The Three Forty Three, a new fireboat, is docked at the Intrepid Museum in New York, Wednesday, May 26, 2010. The $27 million fireboat, fashioned in part from World Trade Center steel, is the city's latest addition to anti-terrorism security and can detect chemical, biological, radiological and nuclear agents.AP Photo/Seth Wenig
NEW YORK — Battleship gray contrasted with brilliant blue skies as a dozen military vessels sailed up the Hudson River on Wednesday to open Fleet Week, with thousands of spectators watching from shore, roof decks and small boats.
To complete the maritime spectacular, two military jet flyovers coincided with the morning "Parade of Ships" — a formation of Naval F-18 Hornets over the majestic Verrazano Narrows Bridge at the mouth of New York Harbor — and a half-hour later, U.S. Marine Corps jets passing directly over the ships.
In a sign of the tense times, the city's latest addition to anti-terrorism security also cruised the waters: the world's most advanced fireboat, which can detect chemical, biological, radiological and nuclear agents.
The $27 million fireboat, fashioned in part from World Trade Center steel, then docked with some of the military ships near the Intrepid Sea, Air & Space Museum on the western shore of midtown Manhattan in preparation for an evening commissioning ceremony.
The ships, carrying 3,000 Navy, Army and Air Force members, first "paraded" north toward the George Washington Bridge near the top of Manhattan, then U-turned — some to piers near the Intrepid, others farther south to Staten Island.
"It's his first Fleet Week!" said Lee Guzofski, holding up 4-month-old son, Leighton, to admire the docked USS Iwo Jima, an amphibious assault ship launched in 2001 that was the government's command center for recovery operations after Hurricane Katrina.
"I'm here every year," said Guzofski, who owns a video game company and contributes money to the Navy as a "civilian supporter."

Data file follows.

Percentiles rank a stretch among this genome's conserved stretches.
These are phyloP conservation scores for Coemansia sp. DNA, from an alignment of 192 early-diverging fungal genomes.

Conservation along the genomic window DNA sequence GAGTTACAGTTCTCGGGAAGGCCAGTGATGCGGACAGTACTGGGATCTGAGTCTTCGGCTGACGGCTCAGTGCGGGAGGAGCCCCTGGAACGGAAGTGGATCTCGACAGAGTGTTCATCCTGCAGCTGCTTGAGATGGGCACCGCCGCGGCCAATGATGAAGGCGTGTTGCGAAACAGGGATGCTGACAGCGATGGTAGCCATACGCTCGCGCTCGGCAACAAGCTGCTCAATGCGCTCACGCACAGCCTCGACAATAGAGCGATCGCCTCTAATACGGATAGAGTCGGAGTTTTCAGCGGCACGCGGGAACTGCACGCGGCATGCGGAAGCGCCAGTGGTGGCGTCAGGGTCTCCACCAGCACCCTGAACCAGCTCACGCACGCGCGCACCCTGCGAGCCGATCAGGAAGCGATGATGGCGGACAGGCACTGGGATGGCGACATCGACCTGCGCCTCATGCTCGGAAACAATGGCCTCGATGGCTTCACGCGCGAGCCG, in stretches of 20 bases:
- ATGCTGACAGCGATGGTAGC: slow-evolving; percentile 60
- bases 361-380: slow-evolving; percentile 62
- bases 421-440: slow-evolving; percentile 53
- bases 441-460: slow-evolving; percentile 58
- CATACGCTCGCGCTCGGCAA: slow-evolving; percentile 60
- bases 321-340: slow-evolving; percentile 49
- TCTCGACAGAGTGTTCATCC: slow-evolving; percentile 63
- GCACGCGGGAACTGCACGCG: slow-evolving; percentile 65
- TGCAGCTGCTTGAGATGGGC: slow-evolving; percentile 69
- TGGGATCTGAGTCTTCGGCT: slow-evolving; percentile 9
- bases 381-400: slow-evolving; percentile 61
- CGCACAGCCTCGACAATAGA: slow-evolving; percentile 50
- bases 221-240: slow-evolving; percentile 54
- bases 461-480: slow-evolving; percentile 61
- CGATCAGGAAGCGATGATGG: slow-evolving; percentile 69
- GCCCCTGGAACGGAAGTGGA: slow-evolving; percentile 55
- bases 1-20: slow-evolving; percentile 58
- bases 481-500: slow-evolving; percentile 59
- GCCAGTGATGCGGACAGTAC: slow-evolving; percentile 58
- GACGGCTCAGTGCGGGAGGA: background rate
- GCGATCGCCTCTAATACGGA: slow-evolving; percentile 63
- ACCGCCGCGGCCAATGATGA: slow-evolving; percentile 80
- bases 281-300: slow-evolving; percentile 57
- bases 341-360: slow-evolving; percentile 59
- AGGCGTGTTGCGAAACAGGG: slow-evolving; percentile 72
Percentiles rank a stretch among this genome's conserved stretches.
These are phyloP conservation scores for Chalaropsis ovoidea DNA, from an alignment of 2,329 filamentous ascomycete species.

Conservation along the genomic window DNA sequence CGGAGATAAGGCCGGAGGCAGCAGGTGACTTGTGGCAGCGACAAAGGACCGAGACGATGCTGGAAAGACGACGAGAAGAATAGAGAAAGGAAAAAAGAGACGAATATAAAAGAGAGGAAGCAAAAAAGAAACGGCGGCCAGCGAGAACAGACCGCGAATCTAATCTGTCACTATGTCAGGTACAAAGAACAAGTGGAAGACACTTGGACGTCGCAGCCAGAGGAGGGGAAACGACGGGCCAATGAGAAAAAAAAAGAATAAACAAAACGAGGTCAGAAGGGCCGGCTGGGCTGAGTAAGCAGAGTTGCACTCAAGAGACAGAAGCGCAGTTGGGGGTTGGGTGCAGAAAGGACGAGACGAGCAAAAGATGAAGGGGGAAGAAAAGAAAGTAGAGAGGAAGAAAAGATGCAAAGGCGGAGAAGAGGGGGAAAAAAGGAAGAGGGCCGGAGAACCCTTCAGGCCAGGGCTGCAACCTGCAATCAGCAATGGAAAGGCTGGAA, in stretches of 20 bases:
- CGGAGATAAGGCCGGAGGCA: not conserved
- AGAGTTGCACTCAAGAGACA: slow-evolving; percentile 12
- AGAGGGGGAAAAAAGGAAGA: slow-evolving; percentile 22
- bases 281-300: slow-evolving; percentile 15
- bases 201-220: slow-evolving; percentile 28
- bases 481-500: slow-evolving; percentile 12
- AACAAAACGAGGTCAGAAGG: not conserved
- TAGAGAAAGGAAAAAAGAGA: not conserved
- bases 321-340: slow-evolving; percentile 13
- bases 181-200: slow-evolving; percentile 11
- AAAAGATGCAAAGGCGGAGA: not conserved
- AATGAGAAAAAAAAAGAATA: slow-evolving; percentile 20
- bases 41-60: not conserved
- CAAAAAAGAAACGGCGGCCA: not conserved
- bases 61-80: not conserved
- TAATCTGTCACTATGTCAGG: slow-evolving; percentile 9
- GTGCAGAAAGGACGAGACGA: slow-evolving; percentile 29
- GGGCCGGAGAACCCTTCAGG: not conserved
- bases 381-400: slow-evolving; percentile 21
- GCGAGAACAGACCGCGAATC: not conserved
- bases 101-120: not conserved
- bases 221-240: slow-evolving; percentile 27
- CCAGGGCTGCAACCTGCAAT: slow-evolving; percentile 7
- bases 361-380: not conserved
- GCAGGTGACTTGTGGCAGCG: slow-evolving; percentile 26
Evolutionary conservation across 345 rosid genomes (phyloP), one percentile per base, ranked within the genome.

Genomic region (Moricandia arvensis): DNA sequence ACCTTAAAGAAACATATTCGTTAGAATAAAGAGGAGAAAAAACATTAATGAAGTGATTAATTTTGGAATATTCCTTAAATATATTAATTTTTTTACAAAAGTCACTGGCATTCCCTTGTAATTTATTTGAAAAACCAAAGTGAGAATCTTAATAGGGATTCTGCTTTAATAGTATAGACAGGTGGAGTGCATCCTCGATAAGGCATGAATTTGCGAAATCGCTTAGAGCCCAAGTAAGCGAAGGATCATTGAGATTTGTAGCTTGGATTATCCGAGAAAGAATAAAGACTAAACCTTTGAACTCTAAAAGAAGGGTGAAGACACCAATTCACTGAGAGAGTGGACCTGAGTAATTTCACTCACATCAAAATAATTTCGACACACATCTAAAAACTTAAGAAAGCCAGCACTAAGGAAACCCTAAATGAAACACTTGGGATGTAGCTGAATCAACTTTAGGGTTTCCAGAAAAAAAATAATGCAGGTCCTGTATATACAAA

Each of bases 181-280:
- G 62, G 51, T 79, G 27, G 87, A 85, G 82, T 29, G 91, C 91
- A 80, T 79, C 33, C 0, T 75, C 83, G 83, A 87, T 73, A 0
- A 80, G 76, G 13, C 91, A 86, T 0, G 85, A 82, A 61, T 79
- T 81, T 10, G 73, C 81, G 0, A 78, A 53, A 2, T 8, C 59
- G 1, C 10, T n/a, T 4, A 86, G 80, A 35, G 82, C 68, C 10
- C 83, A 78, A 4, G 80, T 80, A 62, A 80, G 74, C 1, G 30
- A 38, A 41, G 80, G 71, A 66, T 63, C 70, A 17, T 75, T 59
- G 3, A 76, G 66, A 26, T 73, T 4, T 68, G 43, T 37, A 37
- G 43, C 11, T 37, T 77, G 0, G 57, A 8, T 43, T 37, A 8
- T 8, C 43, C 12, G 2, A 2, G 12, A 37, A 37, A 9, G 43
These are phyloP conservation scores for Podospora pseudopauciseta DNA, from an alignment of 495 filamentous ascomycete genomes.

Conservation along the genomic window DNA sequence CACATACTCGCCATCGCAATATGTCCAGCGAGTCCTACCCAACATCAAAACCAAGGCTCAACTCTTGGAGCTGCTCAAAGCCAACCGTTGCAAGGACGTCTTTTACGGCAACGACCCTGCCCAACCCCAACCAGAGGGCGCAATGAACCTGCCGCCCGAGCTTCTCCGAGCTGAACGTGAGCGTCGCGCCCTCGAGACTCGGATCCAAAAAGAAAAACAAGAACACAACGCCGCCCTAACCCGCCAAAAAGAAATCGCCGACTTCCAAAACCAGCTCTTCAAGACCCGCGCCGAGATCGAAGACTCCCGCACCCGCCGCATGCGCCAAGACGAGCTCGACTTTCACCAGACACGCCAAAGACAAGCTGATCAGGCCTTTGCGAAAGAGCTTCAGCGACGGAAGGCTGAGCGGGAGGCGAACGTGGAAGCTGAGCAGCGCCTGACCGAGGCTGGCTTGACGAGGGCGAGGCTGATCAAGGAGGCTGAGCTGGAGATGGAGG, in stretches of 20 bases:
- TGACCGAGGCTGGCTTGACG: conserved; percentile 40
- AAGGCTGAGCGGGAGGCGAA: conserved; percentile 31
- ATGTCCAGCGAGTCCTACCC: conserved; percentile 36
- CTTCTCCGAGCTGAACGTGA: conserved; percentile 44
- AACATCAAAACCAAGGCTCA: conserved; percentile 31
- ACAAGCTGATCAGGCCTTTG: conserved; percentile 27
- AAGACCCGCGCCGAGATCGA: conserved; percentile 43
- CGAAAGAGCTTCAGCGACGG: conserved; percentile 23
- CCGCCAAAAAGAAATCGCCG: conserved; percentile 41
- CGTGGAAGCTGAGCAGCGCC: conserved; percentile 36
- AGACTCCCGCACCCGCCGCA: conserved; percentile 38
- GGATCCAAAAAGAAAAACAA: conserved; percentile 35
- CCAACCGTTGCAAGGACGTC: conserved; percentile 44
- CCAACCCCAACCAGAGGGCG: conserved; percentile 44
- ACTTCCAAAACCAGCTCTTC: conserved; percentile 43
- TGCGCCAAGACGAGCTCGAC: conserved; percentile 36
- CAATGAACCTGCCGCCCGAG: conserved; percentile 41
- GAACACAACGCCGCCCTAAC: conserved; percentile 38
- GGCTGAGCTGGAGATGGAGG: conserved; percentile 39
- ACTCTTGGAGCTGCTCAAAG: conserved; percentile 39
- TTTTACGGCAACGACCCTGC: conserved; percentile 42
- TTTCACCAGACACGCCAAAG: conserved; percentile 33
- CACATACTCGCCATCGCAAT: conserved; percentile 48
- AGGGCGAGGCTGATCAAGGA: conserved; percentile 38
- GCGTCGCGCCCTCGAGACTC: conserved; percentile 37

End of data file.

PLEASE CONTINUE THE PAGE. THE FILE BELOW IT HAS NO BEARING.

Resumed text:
On the Iwo Jima, hundreds of uniformed military personnel "manned the rail," standing at attention at the edge of the decks, evenly spaced — rendering honors with three cheers.
On the Intrepid pier, a Navy jazz combo entertained spectators gathered under a former British Airways Concorde supersonic jet on display.
"This is so cool, playing here while everybody's manning the rail," said Navy Musician 2nd Class Matthew Bridges, strumming his electric guitar under the Concorde's Rolls-Royce Olympus engine.
"It's great to see the way this city supports the troops," added the 27-year-old member of the Newport, R.I.-based Navy Band Northeast.
Later Wednesday by the Intrepid, Mayor Michael Bloomberg and Fire Commissioner Salvatore J. Cassano were to formally commission The Three Forty Three — the new fireboat — named for the number of FDNY members who died in the Sept. 11 attack.
The fireboat will help bolster counterterrorism at the city's ports, detecting threatening substances and protecting firefighters from them.
"We had to think about the threats that are going to affect New York City and the region for the next 50 years," Fire Chief James Dalton said.
The boat was paid for mostly with grants from the federal Homeland Security Department.
The highlight of the 23rd Fleet Week is Monday's Memorial Day commemoration on the Intrepid's deck.
Former Marine Peter O'Rourke planned to attend but was "a little disappointed" in this year's Fleet Week.
"They used to have many more ships other years," said O'Rourke, 79, who served during the Korean War.
"I come to honor the veterans, but I don't think the government is taking good enough care of guys coming home all messed up who turn to drugs and alcohol," he said. "At the veterans' hospitals, they're just looking at the bottom line."